It’s as if they couldn’t pick one word for it like, say, love. Love can be both good love and bad love, but being alone * good = solitude and being alone * bad = loneliness. It is the same state of being, perhaps even in the same circumstance, with completely different, always internal, perspectives. I’ve been thinking a lot about the two, trying to decide which one it is I am feeling. A better way of solving the dilemma is, maybe, exploring what they mean individually. And what better place to do it than here, where you’ve had to put up with my ramblings about both this whole year.
I am not an introvert. I am a loud, talkative, open, overenthusiastic person who also happens to be cripplingly shy and highly anxious. Doesn’t make the easiest of company, which is why I’ve often found myself alone, even if I could manage to be constantly engaging with people if I wanted to. Part of my shyness and anxiety certainly stems from being afraid of whether the social environments I am in will be receptive of the bigness of my personality. Thus, it takes me time to warm up to people, which also can cool down after a point, mainly through their lack of enthusiasm.
Then there is the thinking. I’ve never really thought of myself as a deep thinker. Some people get surprised by the superficial, silly, gimmicky, happy, poppy things I like. They think I am more likely to read Foucault for breakfast, to give affected opinions by lunch time, to dismiss him totally and hail myself as the next big thing by dinner. It’s not me specifically, it’s the assumption that goes with people who are interested in thinking. I tag my posts “philosophy” but, apart from a MOOC from Edinburgh University, I’ve had no formal contact with philosophy. The great advantage of having studied English literature is that I can express an opinion on anything, without having to be an expert in anything. I can talk to you about Charles Darwin, but that doesn’t mean I am an evolutionary biologist. Even though I was a spectral presence throughout my education, mainly due to the afore-mentioned anxiety, it enabled me to be unafraid of picking up a book, any book , and believe I can get something out it. And say something about it.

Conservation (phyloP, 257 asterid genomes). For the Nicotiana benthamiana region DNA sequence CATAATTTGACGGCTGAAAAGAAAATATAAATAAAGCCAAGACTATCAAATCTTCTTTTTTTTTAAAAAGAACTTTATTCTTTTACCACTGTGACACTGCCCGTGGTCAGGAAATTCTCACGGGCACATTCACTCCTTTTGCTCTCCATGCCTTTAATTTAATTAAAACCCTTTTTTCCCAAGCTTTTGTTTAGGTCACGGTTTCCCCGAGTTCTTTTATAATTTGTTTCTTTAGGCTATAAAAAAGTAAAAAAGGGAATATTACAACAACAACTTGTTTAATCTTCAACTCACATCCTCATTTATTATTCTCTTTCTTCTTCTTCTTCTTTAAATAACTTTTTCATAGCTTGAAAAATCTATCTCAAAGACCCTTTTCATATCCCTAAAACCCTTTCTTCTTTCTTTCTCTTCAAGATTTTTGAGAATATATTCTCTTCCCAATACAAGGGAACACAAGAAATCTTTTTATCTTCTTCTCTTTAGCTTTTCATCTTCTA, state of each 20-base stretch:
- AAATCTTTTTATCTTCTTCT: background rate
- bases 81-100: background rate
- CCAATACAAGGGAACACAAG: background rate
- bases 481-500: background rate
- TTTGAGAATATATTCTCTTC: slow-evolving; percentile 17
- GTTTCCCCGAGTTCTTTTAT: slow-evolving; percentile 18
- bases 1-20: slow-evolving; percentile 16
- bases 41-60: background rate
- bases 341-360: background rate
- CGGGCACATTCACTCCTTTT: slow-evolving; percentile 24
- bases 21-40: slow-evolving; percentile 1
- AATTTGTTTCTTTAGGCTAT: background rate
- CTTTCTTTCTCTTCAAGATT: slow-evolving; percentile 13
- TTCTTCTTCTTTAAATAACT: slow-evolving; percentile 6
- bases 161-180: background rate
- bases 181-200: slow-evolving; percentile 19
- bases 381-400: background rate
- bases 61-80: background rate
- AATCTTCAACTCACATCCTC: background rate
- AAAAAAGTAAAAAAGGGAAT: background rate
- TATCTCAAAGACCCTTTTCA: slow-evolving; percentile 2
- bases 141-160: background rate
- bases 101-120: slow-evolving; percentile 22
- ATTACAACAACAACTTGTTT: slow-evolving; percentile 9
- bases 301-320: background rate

But, I am fully aware of how isolating the above character traits and circumstances make me. Which means that, ultimately, the difference between solitude and loneliness becomes a purely hypothetical idea, since the condition for both is isolation. Solitude is easier for an introvert. I know such people exist, I’ve known them closely, and I envy the comfortable quietness in their life, the confidence they feel in going about almost everything by themselves, how they are perfectly able to keep themselves entertained without a soul around them. And I’ve tried to learn their ways, but it only turns loneliness to despair for me. If I admit I am lonely, I can at least do something about, even something simple like calling up a friend. If I decide that I am going to make solitude work for me, well, it doesn’t, unless I actually want it. Unless I actually feel engaged in writing, or listening to music by myself or something else that requires me to be solitary, but not aware of it.
But, solitude is one of those great life lessons. Even I can see that. The older you get, the more streamlined your relationships get with people. You have less time to waste, and so you give your best to those who matter, whether they are strangers commenting on your blog, or your family. It doesn’t mean you can’t be lonely when you are young. Everybody has, throughout their lives, whether they want to admit it or not. I can’t imagine there being anyone with a considerable amount of life behind them who hasn’t been in circumstances where they wanted to connect with somebody, but there was no one there. Or, even if they were, they just couldn’t connect meaningfully at that moment. Some explain loneliness as a disease for the privileged, or just symptomatic of modern life, but it has always been possible. And probable, whatever your life may be.
I find being alone so very difficult, because I make people the whole business of my life. I like engaging with my species both in theory and in practice. I’ve always been fascinated by you, it’s only because I am stuck with myself so much of the time that I end up studying myself more. Even if I mastered solitude, I’d still like to fill it up with the lives of others in literature, music, film. And life, of course. That’s why I’ve got mine, isn’t it? Not just to get to ‘know myself’ (yes, yes doctor, I am working on that), but primarily to know everything around me. Is that too much to ask?
Do you enjoy your solitude?
For my poem on solitude, click Solitude